This component also includes: i(a) review and identification of independent providers of septage removal and transportation, and determination ofe likely sources of financing for upgrading the trucks to a minimal acceptable standard in order to obtain renewal of permission; ii(b) provision of technical assistance to private small-scale septage operators and training to improve current practices in hauling septage; iii(c) provision of assistance to the MWSS-Regulatory Office in expanding the current scope of the Public Assessment on Water Services (PAWS) already institutionalized to cover sewerage and sanitation services to, among others, permit performance assessment and evaluation of obligations specified in the Concession Agreement of MWSS with the MWCI and MWSI; and iv(d) organization of knowledge dissemination workshops for watershed agencies on results of the experiment.
Sustainability (including financial sustainability)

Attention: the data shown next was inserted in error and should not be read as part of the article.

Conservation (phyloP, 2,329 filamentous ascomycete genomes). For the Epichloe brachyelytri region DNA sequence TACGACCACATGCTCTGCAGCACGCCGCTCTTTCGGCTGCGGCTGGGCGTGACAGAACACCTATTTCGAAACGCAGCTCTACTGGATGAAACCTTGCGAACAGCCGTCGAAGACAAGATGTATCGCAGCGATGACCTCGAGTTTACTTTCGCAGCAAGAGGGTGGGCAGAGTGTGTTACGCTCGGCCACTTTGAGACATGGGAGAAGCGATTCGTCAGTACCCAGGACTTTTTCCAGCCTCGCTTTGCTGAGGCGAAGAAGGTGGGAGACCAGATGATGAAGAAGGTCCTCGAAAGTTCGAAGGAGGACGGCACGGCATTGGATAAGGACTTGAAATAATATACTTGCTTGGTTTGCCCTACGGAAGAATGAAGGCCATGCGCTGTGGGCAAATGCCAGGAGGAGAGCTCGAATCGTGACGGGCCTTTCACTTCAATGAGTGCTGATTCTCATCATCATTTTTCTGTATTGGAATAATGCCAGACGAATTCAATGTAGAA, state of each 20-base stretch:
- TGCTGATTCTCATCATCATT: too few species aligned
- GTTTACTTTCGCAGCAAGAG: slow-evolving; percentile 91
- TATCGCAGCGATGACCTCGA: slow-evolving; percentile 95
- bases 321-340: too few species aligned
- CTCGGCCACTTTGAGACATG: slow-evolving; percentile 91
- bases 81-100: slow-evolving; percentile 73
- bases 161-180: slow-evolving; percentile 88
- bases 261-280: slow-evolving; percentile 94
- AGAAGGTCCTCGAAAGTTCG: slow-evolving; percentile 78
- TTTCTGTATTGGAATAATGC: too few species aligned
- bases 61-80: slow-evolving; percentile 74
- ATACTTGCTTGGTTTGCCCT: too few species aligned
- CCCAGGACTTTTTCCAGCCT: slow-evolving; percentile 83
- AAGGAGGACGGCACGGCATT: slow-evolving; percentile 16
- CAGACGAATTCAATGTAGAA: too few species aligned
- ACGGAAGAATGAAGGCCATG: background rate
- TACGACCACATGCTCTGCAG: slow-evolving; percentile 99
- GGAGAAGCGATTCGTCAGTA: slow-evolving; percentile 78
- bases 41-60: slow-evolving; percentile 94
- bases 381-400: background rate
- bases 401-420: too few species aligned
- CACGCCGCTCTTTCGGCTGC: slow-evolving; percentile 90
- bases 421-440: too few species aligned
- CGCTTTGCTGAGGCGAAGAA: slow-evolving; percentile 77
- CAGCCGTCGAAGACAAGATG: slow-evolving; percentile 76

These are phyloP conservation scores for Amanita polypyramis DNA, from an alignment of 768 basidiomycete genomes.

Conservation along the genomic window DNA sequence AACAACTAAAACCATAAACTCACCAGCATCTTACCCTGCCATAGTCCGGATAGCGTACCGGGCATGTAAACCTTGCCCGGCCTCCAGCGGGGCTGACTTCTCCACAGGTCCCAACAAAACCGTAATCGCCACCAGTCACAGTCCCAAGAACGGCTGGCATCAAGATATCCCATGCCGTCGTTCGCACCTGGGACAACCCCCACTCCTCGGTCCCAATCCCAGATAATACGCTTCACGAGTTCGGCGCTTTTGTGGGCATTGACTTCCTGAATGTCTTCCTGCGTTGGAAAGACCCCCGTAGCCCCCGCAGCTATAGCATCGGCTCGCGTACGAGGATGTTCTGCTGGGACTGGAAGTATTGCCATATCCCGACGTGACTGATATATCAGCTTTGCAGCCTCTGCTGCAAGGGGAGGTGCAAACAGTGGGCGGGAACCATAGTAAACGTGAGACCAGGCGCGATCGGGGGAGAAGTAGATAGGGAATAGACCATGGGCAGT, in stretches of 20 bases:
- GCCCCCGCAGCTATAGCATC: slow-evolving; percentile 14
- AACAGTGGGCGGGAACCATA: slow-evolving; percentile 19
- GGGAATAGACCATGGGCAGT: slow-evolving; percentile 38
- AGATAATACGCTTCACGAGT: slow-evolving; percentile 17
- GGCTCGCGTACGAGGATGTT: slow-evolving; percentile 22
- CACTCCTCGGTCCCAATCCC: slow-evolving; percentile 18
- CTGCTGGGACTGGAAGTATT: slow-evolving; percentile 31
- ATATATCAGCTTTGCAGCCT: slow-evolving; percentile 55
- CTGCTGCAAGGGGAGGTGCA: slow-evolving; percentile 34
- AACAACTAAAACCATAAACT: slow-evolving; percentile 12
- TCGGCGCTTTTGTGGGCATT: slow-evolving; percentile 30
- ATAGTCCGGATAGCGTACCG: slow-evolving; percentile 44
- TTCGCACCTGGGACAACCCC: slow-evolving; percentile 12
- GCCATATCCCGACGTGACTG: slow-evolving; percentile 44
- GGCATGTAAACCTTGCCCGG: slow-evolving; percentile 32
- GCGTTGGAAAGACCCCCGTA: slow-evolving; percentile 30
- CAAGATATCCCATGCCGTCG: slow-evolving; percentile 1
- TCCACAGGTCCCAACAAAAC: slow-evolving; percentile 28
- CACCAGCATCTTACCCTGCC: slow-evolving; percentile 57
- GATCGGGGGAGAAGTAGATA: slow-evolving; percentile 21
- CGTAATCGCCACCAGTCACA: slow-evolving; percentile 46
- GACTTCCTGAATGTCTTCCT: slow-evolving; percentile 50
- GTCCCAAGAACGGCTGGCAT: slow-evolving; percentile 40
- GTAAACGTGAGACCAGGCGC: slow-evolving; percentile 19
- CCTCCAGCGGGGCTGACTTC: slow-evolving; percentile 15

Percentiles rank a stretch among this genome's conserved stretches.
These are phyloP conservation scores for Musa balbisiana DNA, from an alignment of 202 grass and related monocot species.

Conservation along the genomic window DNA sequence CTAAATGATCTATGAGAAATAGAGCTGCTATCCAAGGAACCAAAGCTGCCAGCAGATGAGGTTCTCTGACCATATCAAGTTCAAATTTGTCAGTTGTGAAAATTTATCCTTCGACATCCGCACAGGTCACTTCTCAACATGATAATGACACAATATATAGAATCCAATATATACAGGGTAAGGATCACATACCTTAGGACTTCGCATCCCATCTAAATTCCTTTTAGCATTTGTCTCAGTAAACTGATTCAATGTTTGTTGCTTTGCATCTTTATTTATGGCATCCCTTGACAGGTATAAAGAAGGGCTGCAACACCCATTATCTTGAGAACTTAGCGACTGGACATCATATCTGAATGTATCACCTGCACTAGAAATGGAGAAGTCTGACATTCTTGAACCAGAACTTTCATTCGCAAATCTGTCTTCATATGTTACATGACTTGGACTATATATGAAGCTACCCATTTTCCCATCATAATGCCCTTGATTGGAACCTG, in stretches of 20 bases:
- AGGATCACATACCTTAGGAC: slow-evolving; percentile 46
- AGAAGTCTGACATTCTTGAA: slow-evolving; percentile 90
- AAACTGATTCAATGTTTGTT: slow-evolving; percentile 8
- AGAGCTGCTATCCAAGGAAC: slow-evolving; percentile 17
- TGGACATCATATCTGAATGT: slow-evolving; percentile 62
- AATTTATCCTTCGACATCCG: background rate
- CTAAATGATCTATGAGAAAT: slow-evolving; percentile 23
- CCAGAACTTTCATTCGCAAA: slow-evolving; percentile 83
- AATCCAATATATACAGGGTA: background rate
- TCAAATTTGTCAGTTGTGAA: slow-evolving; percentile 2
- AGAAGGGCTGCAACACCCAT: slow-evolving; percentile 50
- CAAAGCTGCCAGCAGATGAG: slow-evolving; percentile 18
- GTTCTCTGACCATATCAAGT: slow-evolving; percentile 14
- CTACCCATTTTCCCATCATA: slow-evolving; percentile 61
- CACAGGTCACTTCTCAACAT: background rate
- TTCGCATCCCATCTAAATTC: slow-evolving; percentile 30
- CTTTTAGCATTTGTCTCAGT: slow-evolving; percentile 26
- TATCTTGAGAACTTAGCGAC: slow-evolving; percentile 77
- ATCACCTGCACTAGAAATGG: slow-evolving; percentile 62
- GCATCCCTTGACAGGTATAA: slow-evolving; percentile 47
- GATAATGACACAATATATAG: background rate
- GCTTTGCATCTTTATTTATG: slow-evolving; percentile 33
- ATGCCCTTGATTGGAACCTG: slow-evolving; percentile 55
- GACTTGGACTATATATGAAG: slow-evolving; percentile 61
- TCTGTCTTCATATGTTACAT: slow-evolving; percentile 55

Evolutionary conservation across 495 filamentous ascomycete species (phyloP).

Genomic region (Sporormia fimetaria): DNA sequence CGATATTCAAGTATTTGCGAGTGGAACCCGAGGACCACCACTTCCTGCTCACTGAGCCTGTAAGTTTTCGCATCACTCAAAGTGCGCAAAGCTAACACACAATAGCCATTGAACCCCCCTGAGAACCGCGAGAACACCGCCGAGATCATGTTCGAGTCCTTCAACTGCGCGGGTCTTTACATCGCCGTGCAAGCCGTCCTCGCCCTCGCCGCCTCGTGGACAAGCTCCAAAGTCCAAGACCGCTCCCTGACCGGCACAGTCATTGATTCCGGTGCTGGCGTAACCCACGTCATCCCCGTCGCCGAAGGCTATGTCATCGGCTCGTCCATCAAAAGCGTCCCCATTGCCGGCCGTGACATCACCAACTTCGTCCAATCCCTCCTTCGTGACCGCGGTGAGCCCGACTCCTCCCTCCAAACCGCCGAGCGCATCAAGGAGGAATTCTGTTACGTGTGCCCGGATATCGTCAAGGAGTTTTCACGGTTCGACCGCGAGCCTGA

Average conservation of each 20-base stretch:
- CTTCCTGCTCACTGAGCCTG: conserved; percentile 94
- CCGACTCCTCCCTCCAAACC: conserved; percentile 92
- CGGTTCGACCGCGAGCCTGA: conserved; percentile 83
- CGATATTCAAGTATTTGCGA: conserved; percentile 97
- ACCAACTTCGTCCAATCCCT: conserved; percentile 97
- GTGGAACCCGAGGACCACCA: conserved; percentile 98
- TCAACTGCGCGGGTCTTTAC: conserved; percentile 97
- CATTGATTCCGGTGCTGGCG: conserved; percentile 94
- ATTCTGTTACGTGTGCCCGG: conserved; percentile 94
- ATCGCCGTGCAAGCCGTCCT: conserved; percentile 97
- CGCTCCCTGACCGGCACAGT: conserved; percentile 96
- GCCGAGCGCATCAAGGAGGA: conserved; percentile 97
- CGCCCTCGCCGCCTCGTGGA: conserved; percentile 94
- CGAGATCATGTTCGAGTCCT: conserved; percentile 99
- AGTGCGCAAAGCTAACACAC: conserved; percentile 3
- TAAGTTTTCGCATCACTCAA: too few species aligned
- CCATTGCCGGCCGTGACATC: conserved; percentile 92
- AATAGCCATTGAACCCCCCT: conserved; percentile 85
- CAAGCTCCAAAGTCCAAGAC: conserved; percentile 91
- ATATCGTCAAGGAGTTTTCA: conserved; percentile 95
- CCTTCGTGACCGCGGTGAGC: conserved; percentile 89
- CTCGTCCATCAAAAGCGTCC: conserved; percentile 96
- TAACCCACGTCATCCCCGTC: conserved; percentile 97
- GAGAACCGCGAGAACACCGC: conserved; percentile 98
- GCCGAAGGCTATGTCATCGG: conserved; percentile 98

The MWCI is strongly committed to the targets for sewerage and sanitation stipulated in its concession agreement. The project would help to achieve those targets. Since the start of the concession in 1997 MWCI maintains good and steadily improving standards of service and complies with service coverage targets. MWSS has been fully supportive in planning the project implementation, having even succeeded in obtaining concurrence from involved community leaders and heads of local governments. MWCI is in good financial health, and financial projections indicate that that status will be maintained in the future after implementation of the proposed project. Also, the partnership agreements among the watershed institutions that will be established under the GEF project will utilize existing governance structures within the identified basins. These agencies will continue to implement activities within their mandates, but with some enhancement of the processes expected to take place in the course of project implementation. Sustainability and mechanisms for replication will be mainstreamed within these structures as well as through their existing programs. Financial self-reliance will also be ensured given that project additionalities are still within their respective spheres of influence.